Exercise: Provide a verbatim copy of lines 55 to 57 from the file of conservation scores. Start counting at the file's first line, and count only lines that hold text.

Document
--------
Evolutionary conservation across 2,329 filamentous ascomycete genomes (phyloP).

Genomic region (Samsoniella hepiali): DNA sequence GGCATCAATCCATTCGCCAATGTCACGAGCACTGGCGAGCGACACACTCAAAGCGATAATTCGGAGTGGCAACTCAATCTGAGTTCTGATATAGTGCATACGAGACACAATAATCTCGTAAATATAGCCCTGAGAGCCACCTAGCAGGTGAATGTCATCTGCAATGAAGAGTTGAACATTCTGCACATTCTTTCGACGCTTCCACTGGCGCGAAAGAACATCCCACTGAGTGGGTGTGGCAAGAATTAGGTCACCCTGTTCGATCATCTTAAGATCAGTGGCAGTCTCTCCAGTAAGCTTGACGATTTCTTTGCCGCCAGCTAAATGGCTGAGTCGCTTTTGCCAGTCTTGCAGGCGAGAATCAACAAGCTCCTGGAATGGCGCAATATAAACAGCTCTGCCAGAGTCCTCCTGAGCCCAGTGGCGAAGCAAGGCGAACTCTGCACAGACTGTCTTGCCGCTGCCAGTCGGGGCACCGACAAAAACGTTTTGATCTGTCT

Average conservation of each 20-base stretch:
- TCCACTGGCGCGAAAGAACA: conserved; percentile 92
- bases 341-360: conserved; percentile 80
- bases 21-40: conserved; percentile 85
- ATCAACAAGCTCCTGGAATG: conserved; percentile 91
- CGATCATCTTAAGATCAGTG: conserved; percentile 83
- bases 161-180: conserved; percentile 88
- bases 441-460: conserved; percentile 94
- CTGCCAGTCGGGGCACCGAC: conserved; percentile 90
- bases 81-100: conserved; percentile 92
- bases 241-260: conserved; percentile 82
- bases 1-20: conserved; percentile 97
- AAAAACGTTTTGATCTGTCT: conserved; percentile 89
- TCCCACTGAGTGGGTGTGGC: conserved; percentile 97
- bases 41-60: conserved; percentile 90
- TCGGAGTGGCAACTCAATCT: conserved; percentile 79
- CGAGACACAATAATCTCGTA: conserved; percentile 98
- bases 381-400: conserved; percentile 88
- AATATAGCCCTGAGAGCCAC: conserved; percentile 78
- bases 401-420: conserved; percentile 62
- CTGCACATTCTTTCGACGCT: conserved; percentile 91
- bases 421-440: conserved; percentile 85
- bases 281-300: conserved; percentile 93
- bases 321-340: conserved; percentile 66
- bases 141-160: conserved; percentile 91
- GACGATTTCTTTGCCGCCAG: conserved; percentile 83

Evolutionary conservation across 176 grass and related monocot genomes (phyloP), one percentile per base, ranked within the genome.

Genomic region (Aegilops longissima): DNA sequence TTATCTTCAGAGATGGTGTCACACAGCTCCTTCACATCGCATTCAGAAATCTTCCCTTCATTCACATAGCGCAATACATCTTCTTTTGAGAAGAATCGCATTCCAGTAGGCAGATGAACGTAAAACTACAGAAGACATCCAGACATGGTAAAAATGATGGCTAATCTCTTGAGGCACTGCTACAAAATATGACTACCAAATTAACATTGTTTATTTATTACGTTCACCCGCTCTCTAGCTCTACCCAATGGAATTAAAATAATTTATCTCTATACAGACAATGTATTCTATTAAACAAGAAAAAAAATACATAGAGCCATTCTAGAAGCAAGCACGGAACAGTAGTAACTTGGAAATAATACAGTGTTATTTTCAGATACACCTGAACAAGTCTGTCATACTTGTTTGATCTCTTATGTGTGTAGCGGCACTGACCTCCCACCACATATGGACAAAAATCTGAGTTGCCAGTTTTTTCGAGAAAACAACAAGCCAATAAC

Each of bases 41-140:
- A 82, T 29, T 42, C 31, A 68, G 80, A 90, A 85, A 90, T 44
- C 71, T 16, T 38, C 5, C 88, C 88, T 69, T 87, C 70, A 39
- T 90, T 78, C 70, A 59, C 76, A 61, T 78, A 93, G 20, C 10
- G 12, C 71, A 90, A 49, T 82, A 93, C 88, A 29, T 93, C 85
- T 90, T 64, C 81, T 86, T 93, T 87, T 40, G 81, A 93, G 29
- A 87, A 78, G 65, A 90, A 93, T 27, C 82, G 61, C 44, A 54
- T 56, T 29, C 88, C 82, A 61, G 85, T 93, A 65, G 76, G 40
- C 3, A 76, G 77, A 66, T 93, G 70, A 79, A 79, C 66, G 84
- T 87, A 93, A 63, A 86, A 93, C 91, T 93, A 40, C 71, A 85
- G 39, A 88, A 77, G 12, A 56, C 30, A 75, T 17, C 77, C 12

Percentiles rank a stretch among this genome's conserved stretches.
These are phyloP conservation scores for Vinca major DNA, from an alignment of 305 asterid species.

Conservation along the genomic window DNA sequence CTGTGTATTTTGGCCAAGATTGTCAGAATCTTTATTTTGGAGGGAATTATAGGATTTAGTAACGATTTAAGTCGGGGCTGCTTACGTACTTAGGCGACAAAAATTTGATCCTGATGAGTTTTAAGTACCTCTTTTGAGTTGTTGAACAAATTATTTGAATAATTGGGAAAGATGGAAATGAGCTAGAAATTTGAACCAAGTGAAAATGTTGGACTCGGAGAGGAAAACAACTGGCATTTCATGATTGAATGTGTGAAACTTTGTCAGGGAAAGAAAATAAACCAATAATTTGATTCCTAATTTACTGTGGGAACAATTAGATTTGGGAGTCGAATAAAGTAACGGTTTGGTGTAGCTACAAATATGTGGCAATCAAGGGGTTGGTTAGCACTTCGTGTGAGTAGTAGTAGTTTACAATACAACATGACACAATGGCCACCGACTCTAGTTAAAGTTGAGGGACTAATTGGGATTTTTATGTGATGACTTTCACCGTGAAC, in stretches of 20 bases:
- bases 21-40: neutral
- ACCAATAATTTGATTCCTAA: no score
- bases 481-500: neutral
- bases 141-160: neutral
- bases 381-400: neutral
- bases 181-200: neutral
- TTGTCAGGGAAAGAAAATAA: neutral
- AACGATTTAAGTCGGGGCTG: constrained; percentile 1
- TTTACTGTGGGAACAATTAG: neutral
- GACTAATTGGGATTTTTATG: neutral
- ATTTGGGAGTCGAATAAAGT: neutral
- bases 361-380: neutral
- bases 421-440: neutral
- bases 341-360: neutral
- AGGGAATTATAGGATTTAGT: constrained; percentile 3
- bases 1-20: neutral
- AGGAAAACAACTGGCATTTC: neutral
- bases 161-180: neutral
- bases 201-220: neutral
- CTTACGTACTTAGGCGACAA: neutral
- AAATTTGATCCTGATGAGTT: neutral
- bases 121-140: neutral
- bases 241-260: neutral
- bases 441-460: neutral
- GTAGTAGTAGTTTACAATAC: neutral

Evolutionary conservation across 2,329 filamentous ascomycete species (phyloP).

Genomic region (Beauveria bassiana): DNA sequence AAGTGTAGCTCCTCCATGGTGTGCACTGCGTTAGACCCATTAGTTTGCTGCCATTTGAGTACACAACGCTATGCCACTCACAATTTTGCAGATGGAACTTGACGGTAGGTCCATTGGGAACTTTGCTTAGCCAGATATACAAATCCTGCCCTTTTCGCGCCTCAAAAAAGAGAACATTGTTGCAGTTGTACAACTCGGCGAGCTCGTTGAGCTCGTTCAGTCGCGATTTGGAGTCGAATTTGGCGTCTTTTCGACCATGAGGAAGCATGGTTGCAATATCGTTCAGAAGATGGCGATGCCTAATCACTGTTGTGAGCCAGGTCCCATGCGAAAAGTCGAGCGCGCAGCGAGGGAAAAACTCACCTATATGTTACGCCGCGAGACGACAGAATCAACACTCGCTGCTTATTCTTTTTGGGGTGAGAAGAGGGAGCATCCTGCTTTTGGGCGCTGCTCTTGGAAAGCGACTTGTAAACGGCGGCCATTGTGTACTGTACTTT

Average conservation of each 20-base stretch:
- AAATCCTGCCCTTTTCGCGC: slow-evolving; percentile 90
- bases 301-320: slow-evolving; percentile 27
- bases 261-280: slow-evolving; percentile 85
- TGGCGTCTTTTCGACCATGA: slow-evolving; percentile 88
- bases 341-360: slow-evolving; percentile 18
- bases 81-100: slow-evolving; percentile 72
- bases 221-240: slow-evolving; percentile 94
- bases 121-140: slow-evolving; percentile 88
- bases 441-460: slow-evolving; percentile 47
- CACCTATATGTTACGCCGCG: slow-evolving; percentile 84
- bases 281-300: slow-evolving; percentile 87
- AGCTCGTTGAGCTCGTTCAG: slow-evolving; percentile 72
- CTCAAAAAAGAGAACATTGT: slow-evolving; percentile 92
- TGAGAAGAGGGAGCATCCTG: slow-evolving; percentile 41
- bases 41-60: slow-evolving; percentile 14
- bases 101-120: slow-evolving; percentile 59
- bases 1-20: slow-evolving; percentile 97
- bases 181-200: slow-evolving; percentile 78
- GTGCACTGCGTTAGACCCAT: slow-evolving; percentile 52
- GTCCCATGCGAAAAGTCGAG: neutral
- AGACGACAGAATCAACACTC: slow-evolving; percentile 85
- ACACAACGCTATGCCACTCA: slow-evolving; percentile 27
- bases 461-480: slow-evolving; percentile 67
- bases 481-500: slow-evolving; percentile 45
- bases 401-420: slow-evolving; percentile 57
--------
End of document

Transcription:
- ATTTGGGAGTCGAATAAAGT: neutral
- bases 361-380: neutral
- bases 421-440: neutral